The Wall Street Journal reports today about the business of online micro-service clearinghouses, where customers put out requests for household and other takss (hat tip Rosalynde Welch‘s Facebook wall). The article mentions jobs like taming an out of control muck of a compost pile, purchasing and delivering various items, and fishing a dropped set of keys from a sewer. The conversation on Facebook turned to debating whether or not there is something distasteful, or even morally wrong, about hiring help to perform domestic work (for the purposes of this conversation, let’s consider gardening, housecleaning, housekeeping, personal shopping, meal preparation, and the like. We’ll leave nannies/childcare for another day). My first reaction was an emphatic “No!” there is nothing wrong with it, but in trying to articulate the reasons why, I realized I am much more ambivalent than that.
To the left is the cover of the
official EFY inspirational talks book from 1991. It consists of the title, Feeling Great, Doing Right, Hanging Tough, in 80′s-tastic font design, and a photo of an exuberant young woman doing a sort of cheerleaderish jump for joy .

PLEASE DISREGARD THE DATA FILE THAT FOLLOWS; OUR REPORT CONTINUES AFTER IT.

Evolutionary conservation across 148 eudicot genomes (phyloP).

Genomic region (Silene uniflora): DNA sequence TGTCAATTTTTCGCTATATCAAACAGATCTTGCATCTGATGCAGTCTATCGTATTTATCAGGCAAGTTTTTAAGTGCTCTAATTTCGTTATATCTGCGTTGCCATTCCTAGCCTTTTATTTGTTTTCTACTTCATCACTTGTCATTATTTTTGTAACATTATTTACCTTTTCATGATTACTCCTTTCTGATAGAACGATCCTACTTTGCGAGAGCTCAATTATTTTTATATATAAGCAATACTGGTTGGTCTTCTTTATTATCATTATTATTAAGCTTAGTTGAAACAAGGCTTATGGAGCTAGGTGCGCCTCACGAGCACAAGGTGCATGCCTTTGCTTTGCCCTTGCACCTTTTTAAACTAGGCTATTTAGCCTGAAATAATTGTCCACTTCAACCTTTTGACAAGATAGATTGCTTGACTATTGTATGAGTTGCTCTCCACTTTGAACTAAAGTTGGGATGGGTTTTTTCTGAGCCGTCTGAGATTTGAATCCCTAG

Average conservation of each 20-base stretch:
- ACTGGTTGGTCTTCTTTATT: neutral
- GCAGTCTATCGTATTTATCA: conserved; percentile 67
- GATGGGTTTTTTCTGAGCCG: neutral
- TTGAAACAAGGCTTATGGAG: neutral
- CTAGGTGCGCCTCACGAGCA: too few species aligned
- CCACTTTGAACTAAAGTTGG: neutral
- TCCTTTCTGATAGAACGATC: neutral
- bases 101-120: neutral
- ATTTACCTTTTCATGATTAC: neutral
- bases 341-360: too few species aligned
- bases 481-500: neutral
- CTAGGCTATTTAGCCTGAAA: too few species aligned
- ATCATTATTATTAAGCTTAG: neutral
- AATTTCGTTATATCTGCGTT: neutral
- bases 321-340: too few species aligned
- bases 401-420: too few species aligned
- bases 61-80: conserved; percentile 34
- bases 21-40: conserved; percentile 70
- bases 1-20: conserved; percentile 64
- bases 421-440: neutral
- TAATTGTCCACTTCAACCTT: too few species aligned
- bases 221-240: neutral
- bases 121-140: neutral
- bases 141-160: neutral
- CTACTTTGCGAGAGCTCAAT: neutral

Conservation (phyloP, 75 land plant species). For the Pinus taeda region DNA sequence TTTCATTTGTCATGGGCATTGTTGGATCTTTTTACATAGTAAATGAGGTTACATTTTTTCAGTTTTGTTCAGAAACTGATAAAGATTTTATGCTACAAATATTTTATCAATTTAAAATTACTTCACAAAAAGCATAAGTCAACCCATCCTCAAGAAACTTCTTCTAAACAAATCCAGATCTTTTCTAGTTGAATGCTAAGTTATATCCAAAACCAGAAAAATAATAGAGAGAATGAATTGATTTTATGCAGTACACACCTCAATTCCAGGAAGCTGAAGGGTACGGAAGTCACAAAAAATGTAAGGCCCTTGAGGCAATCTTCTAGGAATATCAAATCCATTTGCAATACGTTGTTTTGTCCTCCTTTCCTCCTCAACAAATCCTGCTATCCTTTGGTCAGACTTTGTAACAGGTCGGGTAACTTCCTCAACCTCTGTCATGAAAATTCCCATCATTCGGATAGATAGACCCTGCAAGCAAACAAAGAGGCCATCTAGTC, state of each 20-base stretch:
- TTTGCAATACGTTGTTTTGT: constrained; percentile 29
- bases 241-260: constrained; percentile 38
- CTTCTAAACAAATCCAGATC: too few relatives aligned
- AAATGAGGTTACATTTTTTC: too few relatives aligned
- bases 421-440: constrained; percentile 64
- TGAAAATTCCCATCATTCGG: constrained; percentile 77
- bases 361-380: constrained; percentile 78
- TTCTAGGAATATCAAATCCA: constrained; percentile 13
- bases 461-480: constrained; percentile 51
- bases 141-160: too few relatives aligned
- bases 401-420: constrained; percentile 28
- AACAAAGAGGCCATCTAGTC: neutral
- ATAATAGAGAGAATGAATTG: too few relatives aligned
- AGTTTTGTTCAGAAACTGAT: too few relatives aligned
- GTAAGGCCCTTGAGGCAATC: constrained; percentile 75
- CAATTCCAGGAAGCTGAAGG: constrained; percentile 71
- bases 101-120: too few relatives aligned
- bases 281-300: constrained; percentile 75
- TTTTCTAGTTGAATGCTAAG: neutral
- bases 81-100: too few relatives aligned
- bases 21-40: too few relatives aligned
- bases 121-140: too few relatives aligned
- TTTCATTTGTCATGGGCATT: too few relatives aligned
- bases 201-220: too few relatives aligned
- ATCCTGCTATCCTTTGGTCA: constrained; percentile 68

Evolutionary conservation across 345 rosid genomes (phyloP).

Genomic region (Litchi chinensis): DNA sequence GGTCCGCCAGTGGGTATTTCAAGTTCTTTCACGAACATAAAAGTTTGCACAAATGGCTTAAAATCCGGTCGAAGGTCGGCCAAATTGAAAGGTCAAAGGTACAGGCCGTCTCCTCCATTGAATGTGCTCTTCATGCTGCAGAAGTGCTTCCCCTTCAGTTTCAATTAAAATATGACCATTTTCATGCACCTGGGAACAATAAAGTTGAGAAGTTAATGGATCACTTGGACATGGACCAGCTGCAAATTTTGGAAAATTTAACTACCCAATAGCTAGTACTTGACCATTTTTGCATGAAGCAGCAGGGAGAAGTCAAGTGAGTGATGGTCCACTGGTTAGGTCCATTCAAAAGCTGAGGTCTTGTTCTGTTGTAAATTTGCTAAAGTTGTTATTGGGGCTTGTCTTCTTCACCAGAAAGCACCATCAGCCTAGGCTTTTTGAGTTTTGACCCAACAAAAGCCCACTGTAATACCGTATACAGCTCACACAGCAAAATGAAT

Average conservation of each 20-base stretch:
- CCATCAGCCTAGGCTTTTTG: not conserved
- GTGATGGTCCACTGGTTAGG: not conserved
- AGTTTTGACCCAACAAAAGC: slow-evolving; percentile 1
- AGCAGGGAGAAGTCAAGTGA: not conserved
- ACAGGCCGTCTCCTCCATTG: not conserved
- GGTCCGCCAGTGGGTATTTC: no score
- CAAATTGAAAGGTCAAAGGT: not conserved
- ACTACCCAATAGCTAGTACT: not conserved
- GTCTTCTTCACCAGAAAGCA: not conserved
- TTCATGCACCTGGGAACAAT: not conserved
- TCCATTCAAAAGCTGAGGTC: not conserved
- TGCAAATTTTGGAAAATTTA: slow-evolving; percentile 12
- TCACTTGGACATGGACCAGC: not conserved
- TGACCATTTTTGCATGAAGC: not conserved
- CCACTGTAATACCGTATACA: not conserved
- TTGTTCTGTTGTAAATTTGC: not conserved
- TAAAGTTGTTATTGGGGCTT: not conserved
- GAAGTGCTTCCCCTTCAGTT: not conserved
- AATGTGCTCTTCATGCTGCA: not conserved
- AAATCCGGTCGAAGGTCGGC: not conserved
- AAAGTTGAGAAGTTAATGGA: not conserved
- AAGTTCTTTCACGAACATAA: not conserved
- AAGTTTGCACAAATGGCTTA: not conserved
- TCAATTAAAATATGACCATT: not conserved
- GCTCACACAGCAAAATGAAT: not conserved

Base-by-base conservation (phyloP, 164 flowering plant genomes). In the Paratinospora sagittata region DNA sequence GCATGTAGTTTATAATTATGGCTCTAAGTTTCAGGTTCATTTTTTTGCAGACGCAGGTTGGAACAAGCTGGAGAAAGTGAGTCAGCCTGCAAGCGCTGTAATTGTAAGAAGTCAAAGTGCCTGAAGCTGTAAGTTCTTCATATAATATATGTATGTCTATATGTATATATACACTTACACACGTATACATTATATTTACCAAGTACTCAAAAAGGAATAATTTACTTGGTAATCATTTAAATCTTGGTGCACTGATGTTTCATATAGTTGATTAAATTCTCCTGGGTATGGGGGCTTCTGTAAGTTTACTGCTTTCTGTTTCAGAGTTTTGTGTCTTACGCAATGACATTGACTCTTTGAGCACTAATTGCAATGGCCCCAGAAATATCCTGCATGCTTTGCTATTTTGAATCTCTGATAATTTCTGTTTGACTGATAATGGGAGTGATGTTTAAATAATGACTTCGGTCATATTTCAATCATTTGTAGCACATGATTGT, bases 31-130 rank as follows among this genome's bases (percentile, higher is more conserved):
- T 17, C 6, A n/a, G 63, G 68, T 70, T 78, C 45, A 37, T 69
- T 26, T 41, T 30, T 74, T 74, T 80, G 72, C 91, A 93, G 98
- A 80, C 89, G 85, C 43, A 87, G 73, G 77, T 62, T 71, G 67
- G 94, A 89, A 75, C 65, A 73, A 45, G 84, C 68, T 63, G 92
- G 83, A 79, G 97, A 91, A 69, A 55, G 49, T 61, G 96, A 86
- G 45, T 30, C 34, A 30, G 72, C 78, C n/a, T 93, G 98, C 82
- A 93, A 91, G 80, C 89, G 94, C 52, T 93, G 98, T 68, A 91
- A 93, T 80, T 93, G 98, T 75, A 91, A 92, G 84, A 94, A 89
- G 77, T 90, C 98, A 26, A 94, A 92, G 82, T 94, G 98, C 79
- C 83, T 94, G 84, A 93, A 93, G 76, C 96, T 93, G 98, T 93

What I noticed immediately when I saw this image was the presence of leggings. It was remarkable to me because I have recently observed some controversy in the LDS community surrounding leggings and modesty.
The Provo Daily Herald reports “Authorities break ground for new LDS temple in Payson”:
Following his remarks and the closing exercises, Oaks invited the four general authorities in attendance to shovel a scoop of dirt from the shallow trench, followed by the 26 stake presidents in the Payson Utah Temple District, then local government officials, and lastly, any 12-year-old ordained deacons.
Oaks noted that he purposefully excluded women from the ceremonial shoveling out of respect for them because of the muddy conditions in front of the podium. He didn’t want their shoes to get soiled.
Let My People Pray: It’s time to consider having women give opening/closing prayers in General Conference